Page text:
Scientists have discovered a way to alter heat transport in thermoelectric materials, a finding that may ultimately improve energy efficiency as the materials convert heat flow into electricity. Caltech theorists simulating the thermoelectric material lead selenide saw something surprising—a thermal wave that did not propagate. They determined the trick to potentially increasing energy efficiency in this material was to stop heat-carrying vibrational waves without thwarting electricity-bearing electrons. To verify the discovery, they called on experimentalists to probe a real crystal. “Vibrational waves stop propagating in a perfect crystal because of nonlinear interactions between phonons,” said Michael Manley of Oak Ridge National Laboratory. The experiment used neutron scattering at ORNL’s Spallation Neutron Source and the National Institute of Standards and Technology’s Center for Neutron Research and X-ray scattering at Argonne National Laboratory’s Advanced Photon Source. The discovery improves understanding of thermoelectric performance and may enable unconventional heat transport in future materials. [Contact: Dawn Levy, (865) 576-6448; levyd@ornl.gov

    Image: https://www.ornl.gov/sites/default/files/2019-05/Materials-Engineering_heat_transport_0.png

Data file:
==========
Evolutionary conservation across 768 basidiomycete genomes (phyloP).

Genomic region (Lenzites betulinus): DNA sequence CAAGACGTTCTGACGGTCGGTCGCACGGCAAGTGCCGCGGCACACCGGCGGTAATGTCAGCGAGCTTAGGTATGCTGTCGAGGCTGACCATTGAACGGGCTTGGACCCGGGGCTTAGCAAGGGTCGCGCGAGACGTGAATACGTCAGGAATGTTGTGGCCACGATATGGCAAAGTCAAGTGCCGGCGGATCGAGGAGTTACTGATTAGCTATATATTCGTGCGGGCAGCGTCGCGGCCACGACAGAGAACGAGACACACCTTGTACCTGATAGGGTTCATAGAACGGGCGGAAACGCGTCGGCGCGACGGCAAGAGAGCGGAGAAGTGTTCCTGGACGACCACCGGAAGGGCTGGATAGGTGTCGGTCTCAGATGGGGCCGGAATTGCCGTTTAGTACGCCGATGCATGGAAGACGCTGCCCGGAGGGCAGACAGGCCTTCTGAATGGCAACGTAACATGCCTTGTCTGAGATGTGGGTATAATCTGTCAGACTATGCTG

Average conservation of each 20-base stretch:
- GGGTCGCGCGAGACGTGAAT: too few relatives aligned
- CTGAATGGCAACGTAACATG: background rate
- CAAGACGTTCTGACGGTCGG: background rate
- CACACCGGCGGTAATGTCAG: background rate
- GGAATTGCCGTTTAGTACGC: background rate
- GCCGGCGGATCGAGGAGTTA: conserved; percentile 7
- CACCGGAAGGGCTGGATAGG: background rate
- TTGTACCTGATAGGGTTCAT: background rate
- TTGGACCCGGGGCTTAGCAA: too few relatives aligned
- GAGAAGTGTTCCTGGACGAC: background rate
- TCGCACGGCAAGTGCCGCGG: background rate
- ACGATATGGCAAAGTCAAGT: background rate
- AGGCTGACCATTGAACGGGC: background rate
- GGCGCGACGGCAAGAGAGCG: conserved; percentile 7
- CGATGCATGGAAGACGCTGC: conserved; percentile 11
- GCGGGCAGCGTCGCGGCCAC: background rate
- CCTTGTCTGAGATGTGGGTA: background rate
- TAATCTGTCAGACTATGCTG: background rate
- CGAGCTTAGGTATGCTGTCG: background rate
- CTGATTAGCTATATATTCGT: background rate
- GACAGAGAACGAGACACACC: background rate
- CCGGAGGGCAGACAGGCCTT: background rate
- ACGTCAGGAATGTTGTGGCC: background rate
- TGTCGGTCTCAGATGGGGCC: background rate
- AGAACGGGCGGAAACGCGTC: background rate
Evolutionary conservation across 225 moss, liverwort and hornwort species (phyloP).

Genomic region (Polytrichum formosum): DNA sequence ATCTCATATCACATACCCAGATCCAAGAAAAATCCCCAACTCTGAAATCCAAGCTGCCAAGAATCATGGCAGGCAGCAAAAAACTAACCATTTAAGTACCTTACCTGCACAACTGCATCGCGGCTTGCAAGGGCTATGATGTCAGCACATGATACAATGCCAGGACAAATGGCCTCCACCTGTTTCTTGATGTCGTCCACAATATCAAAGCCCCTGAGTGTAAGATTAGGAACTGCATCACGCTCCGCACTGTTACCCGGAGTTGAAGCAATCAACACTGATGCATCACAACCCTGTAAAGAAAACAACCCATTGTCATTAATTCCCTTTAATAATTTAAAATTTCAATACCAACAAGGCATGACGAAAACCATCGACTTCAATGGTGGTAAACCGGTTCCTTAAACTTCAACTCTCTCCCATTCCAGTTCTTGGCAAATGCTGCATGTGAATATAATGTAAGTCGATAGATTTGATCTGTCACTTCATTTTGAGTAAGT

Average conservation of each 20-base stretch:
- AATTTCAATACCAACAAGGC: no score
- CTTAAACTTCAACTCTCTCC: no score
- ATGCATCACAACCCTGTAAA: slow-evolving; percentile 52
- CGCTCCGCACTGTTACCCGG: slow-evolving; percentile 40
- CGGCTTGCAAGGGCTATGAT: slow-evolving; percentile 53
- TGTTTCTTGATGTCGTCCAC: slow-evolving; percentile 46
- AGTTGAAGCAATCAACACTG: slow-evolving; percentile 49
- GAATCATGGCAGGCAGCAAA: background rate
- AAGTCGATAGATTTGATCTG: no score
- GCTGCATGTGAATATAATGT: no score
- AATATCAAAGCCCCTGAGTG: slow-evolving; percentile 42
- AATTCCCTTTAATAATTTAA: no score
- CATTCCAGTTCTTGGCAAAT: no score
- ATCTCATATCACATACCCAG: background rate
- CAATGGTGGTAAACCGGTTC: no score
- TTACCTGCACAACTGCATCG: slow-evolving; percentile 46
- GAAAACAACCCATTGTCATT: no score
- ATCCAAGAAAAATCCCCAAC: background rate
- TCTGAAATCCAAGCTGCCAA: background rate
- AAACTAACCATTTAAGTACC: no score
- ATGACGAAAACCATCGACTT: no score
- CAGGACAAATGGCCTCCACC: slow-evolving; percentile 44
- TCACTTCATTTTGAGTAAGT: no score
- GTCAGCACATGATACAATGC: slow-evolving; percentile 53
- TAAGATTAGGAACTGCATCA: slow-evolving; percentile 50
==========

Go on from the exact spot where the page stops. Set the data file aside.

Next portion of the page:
Caption: In a perfect thermoelectric crystal, vibrational waves decompose and localize. A diagram of simulated phonon energy versus momentum reveals exactly where heat transport stops because of vibrations interfering nonlinearly—the flat band between the curved top and V-shaped bottom bands. Credit: Michael Manley/Oak Ridge National Laboratory, U.S. Dept. of Energy

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    Batten down the hatches: Preventing heat leaks to help create a star on Earth

    Batten down the hatches: Preventing heat leaks to help create a star on Earth

    PPPL physicists have identified a method by which instabilities can be tamed and heat can be prevented from leaking from fusion plasma, giving scientists a better grasp on how to optimize conditions for fusion in devices known as tokamaks.

    Quenching Water Scarcity with a Good Pore

    Quenching Water Scarcity with a Good Pore

    Researchers at UC San Diego and MIT linked theory and experiment to move closer to developing materials that address global water scarcity.

    Simulations Attempt to Reconstruct One of the Most Explosive Events in the Universe: A Neutron Star Merger

    Simulations Attempt to Reconstruct One of the Most Explosive Events in the Universe: A Neutron Star Merger